Lab-reared maggots may save Darwin's famous finches
Raising maggots may not sound glamorous, but that doesn't mean it's not important. In the latest issue of the Journal of Insect Science, Paola Lahuatte, a junior researcher at the Charles Darwin Foundation, and her colleagues reveal how they used chicken blood to rear the larvae of the parasitic fly Philornis downsi in the lab. This protocol may be the first to effectively rear an avian blood-feeding fly from egg to adult in the absence of its host. More importantly, it may prove to be a crucial tool in the fight to save endemic birds in the Galapagos islands, including the critically endangered mangrove finch.
Adult Philornis downsi feed on fruit, but as larvae they parasitize baby birds, usually small songbirds. The female fly lays its eggs in bird nests. Once hatched, first-instar larvae crawl into the nostrils of the nestling birds, where they feed on both blood and tissue. Larger, second-instar larvae leave the confined space of the nostrils and hide out in nest material during the day. They emerge at night to continue feeding on the chicks.
Philornis downsi infestation takes a serious toll on nestlings. In some cases, all of the young in an infested nest are killed by the parasites.
Philornis downsi is not native to the Galapagos Islands. The species was likely introduced accidentally in the 1960s via imported fruit and has since wreaked havoc on the islands' endemic bird populations. Parasitism is the leading cause of nestling mortality for at least one species of Darwin's finch, and some believe it is the main cause of decline of landbirds in the Galapagos Islands.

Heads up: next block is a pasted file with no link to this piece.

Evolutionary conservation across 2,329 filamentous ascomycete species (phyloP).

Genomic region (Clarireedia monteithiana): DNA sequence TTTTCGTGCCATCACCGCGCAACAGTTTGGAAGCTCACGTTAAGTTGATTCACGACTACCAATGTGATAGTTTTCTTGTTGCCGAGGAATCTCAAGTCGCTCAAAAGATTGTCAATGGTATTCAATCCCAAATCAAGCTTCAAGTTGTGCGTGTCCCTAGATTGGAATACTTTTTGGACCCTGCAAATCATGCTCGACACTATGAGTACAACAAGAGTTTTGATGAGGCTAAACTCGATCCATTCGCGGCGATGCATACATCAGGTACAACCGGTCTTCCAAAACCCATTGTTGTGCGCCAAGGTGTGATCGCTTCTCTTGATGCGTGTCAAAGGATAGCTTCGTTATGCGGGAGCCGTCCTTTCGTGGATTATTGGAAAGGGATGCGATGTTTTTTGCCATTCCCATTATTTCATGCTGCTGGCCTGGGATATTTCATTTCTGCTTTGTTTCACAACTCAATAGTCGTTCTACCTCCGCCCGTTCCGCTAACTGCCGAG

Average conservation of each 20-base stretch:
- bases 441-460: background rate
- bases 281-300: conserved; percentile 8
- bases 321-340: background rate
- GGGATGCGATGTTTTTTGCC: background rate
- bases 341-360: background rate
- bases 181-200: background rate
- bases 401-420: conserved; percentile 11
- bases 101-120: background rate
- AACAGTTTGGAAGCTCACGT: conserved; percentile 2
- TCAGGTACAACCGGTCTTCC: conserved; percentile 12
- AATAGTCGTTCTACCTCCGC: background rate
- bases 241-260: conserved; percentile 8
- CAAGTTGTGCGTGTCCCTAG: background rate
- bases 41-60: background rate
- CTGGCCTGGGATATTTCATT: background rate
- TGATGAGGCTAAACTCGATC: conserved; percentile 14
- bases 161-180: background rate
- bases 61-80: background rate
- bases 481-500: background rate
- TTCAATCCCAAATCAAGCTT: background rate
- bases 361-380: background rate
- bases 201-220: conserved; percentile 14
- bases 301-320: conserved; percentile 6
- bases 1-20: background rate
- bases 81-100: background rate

One method that has been proposed to control Philornis downsi is the "sterile insect technique" or SIT. This method produces large numbers of artificially sterilized insects (usually males) that are released into the wild population. Females that mate with sterile males produce no offspring, thus reducing the size of the next generation. SIT has been used to successfully eradicate populations of screwworm flies and has been useful in the control of certain species of fruit fly.
However, the ability to rear large numbers of flies in the laboratory is essential for this technique, which is difficult with Philornis downsi beause it would require raising large numbers of songbirds for them to feed on. Keeping captive songbirds in the lab to play host to these lethal parasites would not only be cruel, but also logistically difficult.
The chicken-blood diet developed by Lahuatte and her colleagues may be the first major step in making SIT control of Philornis downsi possible because it would make possible the rearing of large numbers of flies without songbird hosts.